The Grand Opera House at 400 Texas St. showed the first movie ever screened in Shreveport, a short film of a bullfight, on December 22, 1896.  Credit: Courtesy of LSU-Shreveport Archives and Special Collections, Noel Memorial Library, Louisiana State University, Shreveport, LA
 In the shadow of the newly constructed post office in 1912 (now Shreve Memorial Library), The Bijou sits quietly at 412 Texas St. The Bijou was one of several nickelodeons in downtown Shreveport.  Credit: Courtesy of LSU-Shreveport Archives and Special Collections, Noel Memorial Library, Louisiana State University, Shreveport, LA
 The Majestic began life in 1904 as a Vaudeville theater before transitioning to primarily a movie house just two years later. In 1955 the building was demolished to make way for the new Selber’s Brothers department store.   Credit: Courtesy of LSU-Shreveport Archives, Barham Collection, Noel Memorial Library, Louisiana State University, Shreveport, LA
 Julian and Abe Saenger were pharmacists turned theater owners who started out small in Shreveport, then became movie theater magnates with properties across the south and into South America and the Caribbean. Though The Saenger at 616 Milam St. (later, The Capri), wore their name, their flagship theater would be The Strand.  Credit: Courtesy of LSU-Shreveport Archives, Barham Collection, Noel Memorial Library, Louisiana State University, Shreveport, LA
   
  
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  “The Million Dollar Theater” opened in 1925 and enjoyed a long life as a movie theater. Today, Shreveporters still flock to The Strand to see the best in live entertainment from around the nation.   Credit: Courtesy of Downtown Development Authority
 The Joy operated at 623 Texas St., right next door to where the Robinson Film Center is today. These days, the building still sees a lot of business as On Time Fashion.   Credit: Courtesy of LSU-Shreveport Archives and Special Collections, Noel Memorial Library, Louisiana State University, Shreveport, LA
   
  
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   A member of the regional Joy theater chain, The Joy Drive-in Theatre occupied the open air of the still developing Texas Ave. Today, the main post office sits in that spot.   Credit: Courtesy of LSU-Shreveport Archives, Barham Collection, Noel Memorial Library, Louisiana State University, Shreveport, LA
   
  
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  A member of the regional Joy theater chain, The Joy Drive-in Theatre occupied the open air of the still developing Texas Ave. Today, the main post office sits in that spot.   Credit: Courtesy of LSU-Shreveport Archives, Barham Collection, Noel Memorial Library, Louisiana State University, Shreveport, LA
   
  
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  A block away from what is now the downtown bus station, The Don was a hit with teenage girls in the 1960s for playing The Beatles  A Hard Day’s Night  and in its later years showed classics like  The Wizard of Oz . The Don closed in 1981, leaving downtown without a first-run movie theater for almost three decades.   Credit: Courtesy of LSU-Shreveport Archives, Barham Collection, Noel Memorial Library, Louisiana State University, Shreveport, LA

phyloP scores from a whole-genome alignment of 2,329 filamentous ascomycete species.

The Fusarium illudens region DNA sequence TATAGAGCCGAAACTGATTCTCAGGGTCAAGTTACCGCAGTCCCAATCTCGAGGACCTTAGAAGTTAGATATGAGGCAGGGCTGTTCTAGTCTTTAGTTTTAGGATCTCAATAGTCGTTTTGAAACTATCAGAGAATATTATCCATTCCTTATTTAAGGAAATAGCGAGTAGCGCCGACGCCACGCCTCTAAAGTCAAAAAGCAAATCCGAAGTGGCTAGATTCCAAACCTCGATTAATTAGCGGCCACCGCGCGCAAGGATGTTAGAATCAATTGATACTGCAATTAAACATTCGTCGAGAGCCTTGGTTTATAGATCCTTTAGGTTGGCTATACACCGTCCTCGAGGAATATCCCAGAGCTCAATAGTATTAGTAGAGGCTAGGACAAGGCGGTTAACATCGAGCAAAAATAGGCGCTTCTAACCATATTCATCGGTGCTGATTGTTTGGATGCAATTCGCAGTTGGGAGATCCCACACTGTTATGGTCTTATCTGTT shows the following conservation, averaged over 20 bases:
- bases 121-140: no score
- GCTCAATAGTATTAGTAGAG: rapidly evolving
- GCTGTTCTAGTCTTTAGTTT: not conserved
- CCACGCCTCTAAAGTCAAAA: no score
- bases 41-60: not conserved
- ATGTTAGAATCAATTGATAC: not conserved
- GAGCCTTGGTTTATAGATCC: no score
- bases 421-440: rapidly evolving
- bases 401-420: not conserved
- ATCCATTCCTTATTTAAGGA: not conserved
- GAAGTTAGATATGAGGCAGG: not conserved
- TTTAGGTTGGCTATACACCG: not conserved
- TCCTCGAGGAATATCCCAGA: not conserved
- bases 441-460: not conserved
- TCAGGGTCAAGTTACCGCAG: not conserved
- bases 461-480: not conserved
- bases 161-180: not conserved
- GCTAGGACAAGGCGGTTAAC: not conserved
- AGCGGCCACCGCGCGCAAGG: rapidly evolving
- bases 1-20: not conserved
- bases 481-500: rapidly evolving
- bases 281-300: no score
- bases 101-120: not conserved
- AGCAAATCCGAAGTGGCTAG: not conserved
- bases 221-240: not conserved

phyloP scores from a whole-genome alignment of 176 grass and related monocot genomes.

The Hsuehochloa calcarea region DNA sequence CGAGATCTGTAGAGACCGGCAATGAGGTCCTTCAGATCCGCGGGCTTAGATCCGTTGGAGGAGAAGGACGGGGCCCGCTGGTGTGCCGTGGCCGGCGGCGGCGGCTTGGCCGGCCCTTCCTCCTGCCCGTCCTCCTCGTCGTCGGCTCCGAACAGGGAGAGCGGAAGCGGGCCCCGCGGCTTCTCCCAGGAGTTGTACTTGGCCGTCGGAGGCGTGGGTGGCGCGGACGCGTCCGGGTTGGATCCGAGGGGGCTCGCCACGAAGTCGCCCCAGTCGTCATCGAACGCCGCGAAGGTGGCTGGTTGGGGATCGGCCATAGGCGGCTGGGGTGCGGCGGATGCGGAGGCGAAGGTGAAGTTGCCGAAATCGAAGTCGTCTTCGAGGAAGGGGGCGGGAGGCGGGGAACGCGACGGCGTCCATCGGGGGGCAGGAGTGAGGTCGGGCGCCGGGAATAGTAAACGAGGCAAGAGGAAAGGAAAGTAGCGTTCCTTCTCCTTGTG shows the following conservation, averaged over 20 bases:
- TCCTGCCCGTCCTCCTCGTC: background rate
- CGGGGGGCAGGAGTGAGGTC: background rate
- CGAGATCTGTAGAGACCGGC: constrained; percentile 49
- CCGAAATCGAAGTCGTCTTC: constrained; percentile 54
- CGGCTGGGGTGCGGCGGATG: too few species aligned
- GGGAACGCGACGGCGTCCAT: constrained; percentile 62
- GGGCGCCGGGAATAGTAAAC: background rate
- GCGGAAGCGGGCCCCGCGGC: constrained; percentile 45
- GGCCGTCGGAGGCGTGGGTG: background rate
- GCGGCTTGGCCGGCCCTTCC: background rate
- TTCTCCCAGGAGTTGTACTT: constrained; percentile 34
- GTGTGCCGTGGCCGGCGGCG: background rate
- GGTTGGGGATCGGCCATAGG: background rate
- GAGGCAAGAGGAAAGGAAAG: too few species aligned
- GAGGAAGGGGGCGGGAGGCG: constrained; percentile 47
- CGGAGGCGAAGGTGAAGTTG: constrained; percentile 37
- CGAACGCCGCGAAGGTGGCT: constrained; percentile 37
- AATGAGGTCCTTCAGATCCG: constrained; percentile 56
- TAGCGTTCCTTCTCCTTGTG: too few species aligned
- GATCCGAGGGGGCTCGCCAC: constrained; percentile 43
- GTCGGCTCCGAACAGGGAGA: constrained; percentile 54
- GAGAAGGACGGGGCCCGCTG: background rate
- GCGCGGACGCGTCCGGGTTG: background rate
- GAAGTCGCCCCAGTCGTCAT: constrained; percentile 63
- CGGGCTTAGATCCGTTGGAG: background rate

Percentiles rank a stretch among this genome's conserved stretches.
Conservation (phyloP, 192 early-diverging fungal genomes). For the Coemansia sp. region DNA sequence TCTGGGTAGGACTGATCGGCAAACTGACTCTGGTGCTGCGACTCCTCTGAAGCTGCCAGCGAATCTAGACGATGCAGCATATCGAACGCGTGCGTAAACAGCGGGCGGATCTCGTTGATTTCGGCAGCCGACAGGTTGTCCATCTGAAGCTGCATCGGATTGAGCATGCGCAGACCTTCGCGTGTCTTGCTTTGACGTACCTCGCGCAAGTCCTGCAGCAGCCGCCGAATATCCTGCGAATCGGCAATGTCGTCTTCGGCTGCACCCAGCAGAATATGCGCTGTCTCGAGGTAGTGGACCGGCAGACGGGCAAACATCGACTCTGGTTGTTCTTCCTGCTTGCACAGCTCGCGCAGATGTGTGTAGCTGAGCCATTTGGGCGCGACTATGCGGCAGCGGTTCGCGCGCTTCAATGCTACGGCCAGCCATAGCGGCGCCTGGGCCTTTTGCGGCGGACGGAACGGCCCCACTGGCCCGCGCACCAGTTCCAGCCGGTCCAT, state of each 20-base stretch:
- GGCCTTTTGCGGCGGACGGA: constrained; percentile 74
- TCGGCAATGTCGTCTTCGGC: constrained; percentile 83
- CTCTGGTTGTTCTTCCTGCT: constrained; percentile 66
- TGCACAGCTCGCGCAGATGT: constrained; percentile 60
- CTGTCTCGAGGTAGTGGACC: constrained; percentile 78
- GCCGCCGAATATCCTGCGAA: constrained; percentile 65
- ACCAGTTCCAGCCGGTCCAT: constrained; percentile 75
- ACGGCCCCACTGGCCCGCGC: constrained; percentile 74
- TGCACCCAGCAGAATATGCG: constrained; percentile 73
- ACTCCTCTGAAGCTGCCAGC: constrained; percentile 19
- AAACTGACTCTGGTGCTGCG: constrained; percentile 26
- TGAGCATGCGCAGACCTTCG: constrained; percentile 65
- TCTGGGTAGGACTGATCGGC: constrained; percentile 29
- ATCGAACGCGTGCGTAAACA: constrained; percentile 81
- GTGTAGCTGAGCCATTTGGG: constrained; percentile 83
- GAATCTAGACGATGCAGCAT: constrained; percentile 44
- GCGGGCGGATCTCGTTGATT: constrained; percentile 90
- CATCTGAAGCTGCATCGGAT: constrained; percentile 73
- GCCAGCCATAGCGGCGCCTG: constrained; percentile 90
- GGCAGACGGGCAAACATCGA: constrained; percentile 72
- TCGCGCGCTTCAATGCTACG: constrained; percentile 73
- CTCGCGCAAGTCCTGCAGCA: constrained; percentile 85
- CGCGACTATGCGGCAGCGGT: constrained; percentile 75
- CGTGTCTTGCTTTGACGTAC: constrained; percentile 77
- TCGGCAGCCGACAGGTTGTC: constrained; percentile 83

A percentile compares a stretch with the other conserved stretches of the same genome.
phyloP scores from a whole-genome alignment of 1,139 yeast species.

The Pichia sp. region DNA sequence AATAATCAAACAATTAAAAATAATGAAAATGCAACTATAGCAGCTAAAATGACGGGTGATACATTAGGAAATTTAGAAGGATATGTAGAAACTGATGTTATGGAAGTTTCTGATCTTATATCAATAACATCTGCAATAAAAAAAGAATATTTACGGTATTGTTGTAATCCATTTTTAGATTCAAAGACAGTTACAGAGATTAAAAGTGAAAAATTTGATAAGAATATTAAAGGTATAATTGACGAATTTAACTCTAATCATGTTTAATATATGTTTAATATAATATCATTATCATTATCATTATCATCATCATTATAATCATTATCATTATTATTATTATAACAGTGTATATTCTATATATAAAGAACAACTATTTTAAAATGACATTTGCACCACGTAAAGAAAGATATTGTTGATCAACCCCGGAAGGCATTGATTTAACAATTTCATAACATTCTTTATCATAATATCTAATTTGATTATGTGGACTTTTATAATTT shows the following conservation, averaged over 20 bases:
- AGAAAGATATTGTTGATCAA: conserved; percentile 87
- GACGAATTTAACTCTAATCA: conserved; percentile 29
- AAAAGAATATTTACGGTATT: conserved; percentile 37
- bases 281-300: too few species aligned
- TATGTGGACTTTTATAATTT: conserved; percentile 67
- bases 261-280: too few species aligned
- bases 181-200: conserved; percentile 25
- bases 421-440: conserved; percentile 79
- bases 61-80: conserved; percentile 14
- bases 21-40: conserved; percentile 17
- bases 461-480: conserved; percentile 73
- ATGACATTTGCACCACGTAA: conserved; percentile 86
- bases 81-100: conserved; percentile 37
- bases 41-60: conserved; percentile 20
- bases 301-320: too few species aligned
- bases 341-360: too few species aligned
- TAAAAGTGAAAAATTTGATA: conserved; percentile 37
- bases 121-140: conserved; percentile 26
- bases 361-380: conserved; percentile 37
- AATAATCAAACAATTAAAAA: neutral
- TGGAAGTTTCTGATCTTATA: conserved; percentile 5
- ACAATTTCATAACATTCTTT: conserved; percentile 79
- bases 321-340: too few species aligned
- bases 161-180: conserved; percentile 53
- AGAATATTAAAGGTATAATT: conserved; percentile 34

The Wizard of Oz  opened at The Capitol, 513 Milam St. in 1939, but received second billing in the Centenary Conglomerate to the Marx Brothers’ latest playing down the street at The Majestic on the corner of Milam and McNeil.   Credit: Courtesy of Centenary College of Louisiana Archives, Centenary Conglomerate, November 17, 193
   
  
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   The Strand opened  Another Thin Man  in 1940, the sequel to the popular  The Thin Man  of 1934.   Credit: Courtesy of Centenary College of Louisiana Archives, Centenary Conglomerate, January 19, 1940
   
  
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  The Capitol showed one of silent comedy star Harold Lloyd’s few talking pictures  The Cat’s Paw  in 1939.  Credit: Courtesy of Centenary College of Louisiana Archives, Centenary Conglomerate, November 17, 1939
   
  
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  The Star Theatre at 1041 Texas Ave. was an all-black theater that both showed movies and hosted Vaudeville acts.   Credit: Courtesy of Chris Brown, The Shreveport Sun, June 14, 1930.
   
  
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   Long before the digital cinema of today, two projectionists at The Don, 516 Crockett St., work the dual changeover projection system common through much of the 20th century.   Credit: Courtesy of LSU-Shreveport Archives, Barham Collection, Noel Memorial Library, Louisiana State University, Shreveport, LA
   
  
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   Staff members of The Don, 516 Crockett St., pose for a group photo.   Credit: Courtesy of LSU-Shreveport Archives, Barham Collection, Noel Memorial Library, Louisiana State University, Shreveport, LA
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